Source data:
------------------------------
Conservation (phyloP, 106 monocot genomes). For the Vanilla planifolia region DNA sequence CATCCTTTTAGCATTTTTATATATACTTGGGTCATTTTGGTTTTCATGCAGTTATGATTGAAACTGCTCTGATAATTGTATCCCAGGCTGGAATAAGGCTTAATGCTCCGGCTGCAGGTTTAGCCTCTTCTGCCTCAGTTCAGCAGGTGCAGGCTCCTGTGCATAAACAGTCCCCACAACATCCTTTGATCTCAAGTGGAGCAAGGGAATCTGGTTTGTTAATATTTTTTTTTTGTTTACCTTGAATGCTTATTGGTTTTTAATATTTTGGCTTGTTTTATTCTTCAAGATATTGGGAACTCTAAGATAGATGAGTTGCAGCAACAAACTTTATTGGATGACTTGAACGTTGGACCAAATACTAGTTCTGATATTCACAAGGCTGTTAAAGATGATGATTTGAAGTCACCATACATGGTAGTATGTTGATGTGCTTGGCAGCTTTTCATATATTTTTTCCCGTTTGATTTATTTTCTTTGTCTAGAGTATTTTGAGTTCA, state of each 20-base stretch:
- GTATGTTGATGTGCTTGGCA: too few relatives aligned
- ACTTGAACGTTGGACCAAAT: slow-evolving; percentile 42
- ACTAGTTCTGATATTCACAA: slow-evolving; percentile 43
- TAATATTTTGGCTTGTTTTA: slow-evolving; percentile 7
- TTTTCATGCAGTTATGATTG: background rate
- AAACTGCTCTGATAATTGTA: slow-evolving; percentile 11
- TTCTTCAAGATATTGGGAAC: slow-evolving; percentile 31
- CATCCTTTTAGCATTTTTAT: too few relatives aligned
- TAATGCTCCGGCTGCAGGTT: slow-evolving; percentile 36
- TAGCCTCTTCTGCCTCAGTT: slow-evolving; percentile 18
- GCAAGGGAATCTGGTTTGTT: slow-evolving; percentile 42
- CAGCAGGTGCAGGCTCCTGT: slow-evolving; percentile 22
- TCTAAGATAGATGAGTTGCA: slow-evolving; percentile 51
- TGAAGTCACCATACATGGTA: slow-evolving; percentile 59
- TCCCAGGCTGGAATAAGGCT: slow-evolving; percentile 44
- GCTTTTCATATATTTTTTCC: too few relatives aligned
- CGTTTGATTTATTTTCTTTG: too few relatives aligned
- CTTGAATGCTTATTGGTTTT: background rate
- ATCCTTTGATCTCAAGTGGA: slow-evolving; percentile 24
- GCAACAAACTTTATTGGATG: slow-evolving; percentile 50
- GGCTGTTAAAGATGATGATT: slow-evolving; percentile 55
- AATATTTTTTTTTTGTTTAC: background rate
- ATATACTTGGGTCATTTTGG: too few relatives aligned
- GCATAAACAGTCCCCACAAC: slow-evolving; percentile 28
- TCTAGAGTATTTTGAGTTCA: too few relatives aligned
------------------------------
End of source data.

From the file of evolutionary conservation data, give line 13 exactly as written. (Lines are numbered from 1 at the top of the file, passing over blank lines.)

- CAGCAGGTGCAGGCTCCTGT: slow-evolving; percentile 22